Aside from the representation I offer to my clients, I say my major contribution to the world is providing opportunities to the future lawyers coming behind me. As I stated, I didn’t know a lawyer before law school. So, I wasn’t always sure how to navigate the spaces I was in. There can be a lot of barriers in getting into the legal field, from obtaining that first internship to passing the bar. So, I wanted to be a bridge instead. As part owner of my firm, I am able to offer internships directly to law students in my area, who otherwise might not have had one. Hopefully, they’re able to get some good experience for their resume and continue on to their dream role. Additionally, I previously served as the law student mentorship committee chair for the Paul C. Perkins Bar Association, a local voluntary bar association in Florida. I helped revive a lawyer-law student mentorship program wherein law students were paired with an attorney counterpart for the year. The pairs were encouraged to meet, communicate, and attend events together so that the law students would have someone to lean on as they navigate law school.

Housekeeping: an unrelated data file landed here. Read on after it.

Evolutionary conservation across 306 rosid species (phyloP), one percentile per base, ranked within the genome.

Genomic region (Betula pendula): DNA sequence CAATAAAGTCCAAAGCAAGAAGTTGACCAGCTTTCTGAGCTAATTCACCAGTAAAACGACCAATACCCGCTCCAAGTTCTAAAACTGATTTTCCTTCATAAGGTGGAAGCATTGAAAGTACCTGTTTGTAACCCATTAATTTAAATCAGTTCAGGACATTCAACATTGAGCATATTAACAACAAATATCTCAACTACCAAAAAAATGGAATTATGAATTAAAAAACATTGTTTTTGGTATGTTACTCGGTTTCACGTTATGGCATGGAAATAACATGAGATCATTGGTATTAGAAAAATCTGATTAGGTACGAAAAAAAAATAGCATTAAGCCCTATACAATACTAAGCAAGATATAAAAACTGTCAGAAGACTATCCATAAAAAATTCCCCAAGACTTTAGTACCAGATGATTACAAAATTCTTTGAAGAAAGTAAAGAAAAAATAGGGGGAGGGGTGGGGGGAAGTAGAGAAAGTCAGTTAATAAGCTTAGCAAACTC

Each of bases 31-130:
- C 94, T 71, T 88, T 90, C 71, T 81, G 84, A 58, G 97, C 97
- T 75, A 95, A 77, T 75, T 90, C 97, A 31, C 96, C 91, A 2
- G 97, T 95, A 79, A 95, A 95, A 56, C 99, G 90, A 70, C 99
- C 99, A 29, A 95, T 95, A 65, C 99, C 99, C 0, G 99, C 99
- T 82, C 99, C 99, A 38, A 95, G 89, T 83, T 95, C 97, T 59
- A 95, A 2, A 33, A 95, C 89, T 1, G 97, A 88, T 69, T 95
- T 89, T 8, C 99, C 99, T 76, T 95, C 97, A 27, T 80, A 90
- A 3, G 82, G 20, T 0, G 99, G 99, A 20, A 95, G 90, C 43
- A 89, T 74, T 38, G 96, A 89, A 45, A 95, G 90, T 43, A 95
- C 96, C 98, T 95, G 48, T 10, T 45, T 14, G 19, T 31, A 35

I know this is not an easy job. What drives you?

Two things drive me. I’m motivated by creating opportunities for other people. I desire to build something with a lasting impact. I also have a desire to build a national or international firm that lasts for hundreds of years. Second, I like the gamesmanship of practice. Similar to what people saw of Michael Jordan in The Last Dance documentary, I love the competition. Strategizing and planning the next move to accomplish the best result for my client is exciting and I have fun doing it. When I stop having fun, then I’ll stop practicing and step full time into the “CEO” type role.

What are your “5 things I wish someone told me when I first started” and why. Please share a story or an example for each.

  1. Be patient — In the legal field, it is easy to get caught up in comparing yourself to the next person. It may be your friend from law school who got the big law job with a big salary or the partner of a firm with a fancy car. However, your time will come. I have friends who have started out with unpaid positions and gone on to become general counsel of organizations. Sometimes a sacrifice is necessary to get to the position you want to be.